The summer season is a time filled with outdoor activities, such as pool parties, picnics, and amusement park visits. It’s also a time
“Yellow jackets (also known as wasps) and bees are the most common stinging insects. In addition to painful stings, these pests can also cause severe allergic reactions,” said Nancy Troyano, PhD, entomologist for Rentokil. "It is important to be aware of proper treatment procedures, to recognize the symptoms of an allergic reaction, and to understand prevention methods.”
A bee can only sting once, leaving its stinger lodged inside the skin along with a venomous sac that will continue to pump poison for over a minute. Wasps and hornets can sting multiple times, leaving a small puncture hole with each sting.
If stung by a bee:
>>Remove the stinger as quickly as possible (venom sac will continue to pump poison).
>>Because time is of the essence, brush or scrape the stinger away (rather than spending the time searching for a credit card or tweezers).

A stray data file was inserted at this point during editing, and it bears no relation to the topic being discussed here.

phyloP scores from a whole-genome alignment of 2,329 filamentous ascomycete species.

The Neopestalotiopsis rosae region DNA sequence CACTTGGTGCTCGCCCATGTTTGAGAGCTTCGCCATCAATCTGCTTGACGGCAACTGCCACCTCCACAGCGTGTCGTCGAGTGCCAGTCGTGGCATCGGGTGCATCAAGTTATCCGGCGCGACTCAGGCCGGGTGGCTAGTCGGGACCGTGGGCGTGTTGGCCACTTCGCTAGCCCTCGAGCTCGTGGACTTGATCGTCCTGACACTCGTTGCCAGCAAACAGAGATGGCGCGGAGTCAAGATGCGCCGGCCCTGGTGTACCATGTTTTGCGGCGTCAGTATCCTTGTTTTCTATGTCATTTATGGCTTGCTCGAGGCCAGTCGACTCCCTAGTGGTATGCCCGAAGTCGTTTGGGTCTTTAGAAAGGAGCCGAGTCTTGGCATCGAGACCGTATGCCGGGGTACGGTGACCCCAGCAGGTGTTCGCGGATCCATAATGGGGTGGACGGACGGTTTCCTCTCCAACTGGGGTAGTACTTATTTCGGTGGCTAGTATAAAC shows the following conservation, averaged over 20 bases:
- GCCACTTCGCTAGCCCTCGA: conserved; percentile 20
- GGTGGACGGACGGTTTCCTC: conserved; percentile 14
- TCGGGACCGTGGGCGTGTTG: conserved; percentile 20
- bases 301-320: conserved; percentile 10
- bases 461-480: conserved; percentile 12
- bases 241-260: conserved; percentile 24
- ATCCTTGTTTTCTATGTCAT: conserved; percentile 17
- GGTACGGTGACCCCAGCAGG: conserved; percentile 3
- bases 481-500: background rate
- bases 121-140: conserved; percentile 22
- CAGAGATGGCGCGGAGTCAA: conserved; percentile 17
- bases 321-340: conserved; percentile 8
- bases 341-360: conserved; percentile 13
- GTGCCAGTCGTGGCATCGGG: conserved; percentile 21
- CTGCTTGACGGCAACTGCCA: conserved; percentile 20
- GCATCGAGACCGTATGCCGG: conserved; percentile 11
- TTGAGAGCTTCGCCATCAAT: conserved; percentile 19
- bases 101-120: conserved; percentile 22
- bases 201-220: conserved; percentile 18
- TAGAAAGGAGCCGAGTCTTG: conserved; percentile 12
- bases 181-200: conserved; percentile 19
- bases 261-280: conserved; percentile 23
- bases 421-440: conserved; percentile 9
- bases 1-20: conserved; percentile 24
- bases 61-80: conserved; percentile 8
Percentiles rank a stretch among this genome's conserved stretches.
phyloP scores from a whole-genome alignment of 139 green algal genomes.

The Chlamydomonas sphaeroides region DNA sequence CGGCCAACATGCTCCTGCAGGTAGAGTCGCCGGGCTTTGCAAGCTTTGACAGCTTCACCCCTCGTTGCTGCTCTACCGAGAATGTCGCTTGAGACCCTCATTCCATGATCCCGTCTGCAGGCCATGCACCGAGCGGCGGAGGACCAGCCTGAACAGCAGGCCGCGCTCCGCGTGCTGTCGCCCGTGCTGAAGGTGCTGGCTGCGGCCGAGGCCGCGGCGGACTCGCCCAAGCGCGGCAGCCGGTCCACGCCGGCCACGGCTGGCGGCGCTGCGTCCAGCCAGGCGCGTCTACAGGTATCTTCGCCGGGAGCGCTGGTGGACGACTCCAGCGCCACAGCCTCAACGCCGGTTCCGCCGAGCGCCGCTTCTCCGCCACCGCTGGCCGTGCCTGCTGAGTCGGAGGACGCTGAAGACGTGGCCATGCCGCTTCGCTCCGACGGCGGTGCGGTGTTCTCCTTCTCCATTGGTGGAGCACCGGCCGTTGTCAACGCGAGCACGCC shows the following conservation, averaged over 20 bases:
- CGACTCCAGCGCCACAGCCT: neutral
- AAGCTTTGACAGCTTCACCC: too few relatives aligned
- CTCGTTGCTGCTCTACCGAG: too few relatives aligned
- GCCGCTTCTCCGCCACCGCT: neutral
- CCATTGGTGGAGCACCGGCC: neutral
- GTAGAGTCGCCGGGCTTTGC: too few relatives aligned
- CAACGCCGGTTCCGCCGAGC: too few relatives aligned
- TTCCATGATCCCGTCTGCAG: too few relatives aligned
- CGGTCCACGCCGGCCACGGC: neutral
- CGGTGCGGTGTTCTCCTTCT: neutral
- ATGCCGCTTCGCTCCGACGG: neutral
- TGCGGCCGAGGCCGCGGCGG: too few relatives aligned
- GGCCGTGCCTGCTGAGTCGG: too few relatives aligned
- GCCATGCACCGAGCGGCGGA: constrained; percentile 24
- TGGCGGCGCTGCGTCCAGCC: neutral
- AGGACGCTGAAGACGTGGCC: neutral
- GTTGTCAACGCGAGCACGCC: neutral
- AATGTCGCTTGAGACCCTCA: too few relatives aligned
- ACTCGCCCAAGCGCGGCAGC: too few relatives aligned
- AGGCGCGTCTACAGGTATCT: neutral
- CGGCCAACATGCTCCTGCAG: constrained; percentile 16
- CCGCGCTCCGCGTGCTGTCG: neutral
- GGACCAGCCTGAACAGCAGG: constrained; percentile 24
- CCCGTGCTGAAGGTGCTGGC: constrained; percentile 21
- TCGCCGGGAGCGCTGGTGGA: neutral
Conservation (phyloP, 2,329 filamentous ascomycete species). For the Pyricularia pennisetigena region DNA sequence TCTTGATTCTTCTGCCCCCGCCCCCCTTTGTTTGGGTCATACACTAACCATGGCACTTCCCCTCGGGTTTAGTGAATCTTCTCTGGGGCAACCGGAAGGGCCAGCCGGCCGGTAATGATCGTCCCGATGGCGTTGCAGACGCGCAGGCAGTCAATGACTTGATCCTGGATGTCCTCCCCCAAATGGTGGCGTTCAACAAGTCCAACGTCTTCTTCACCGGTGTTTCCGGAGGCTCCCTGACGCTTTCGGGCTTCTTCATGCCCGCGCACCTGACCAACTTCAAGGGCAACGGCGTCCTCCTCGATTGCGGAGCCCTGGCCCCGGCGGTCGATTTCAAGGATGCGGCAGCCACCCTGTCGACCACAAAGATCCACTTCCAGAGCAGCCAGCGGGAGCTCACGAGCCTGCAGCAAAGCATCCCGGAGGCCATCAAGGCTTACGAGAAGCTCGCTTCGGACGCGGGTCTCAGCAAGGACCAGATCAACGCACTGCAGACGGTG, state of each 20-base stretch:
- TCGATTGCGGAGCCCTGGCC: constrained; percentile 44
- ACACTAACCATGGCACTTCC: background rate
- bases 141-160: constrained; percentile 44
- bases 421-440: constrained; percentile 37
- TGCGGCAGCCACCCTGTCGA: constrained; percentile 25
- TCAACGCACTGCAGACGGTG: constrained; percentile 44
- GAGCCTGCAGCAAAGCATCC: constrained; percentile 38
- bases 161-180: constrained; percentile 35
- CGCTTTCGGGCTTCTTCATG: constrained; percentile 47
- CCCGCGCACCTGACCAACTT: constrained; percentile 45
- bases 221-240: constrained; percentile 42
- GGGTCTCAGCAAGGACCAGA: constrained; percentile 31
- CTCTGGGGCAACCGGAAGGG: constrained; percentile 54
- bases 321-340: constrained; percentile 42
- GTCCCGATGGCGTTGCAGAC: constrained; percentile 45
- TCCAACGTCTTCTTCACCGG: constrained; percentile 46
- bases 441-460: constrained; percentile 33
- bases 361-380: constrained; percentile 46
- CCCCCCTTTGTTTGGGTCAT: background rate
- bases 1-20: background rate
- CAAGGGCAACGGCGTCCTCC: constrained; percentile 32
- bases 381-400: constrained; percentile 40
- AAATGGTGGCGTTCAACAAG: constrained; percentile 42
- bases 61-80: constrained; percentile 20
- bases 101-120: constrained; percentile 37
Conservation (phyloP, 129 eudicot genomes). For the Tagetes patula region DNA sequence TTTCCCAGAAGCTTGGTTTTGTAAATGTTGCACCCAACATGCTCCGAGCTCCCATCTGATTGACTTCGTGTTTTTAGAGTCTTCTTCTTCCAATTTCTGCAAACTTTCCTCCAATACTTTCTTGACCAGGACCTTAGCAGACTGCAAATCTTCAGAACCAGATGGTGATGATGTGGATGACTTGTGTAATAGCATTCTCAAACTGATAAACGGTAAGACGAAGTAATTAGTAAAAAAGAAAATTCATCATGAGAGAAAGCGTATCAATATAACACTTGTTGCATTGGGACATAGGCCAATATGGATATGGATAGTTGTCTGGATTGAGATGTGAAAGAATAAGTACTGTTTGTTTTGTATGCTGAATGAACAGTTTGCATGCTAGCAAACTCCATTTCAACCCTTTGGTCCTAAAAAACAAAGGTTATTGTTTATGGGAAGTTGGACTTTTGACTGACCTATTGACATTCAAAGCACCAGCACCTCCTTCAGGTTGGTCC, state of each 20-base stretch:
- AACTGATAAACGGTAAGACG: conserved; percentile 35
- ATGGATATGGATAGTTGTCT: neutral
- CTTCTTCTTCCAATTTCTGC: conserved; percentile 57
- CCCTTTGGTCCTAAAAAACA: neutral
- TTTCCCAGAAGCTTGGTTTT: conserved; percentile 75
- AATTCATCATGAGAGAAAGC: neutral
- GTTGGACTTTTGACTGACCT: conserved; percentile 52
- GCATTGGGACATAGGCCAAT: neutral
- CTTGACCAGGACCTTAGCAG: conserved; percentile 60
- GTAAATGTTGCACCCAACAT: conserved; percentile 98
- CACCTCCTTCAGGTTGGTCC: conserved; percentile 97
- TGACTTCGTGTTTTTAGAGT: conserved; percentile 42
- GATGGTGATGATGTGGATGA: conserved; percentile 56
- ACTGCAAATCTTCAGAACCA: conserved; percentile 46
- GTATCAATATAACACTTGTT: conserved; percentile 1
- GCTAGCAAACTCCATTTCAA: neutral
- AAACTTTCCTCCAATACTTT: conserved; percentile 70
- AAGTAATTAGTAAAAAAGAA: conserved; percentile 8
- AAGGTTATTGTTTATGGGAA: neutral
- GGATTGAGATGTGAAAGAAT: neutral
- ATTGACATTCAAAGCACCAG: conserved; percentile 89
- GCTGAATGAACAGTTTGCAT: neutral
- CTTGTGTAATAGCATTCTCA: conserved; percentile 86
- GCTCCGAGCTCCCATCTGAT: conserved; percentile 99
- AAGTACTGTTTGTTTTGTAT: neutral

If stung by a bee and/or a wasp:
>>Wash the wound with soap and water.
>>You can reduce swelling by soaking in cold water or by covering the sting with a cold compress such as ice in a cloth, but never hold ice directly on the skin.
Additionally, if you notice chest pains, swelling around the throat that could constrict breathing, wheezing, or headaches within the first 30 minutes of a sting, call an ambulance immediately.
“To minimize the risk of being stung by these insects, do not swat, wave your arms, or panic around the insect. Wear light-colored clothing, cover food and beverage containers and avoid wearing perfume or scented shampoo, as some scents will attract these stinging insects. If you find there is a high number of wasps or bees in your home or garden, seek professional services. It is likely there is a nest nearby that should be eradicated,” said Troyano.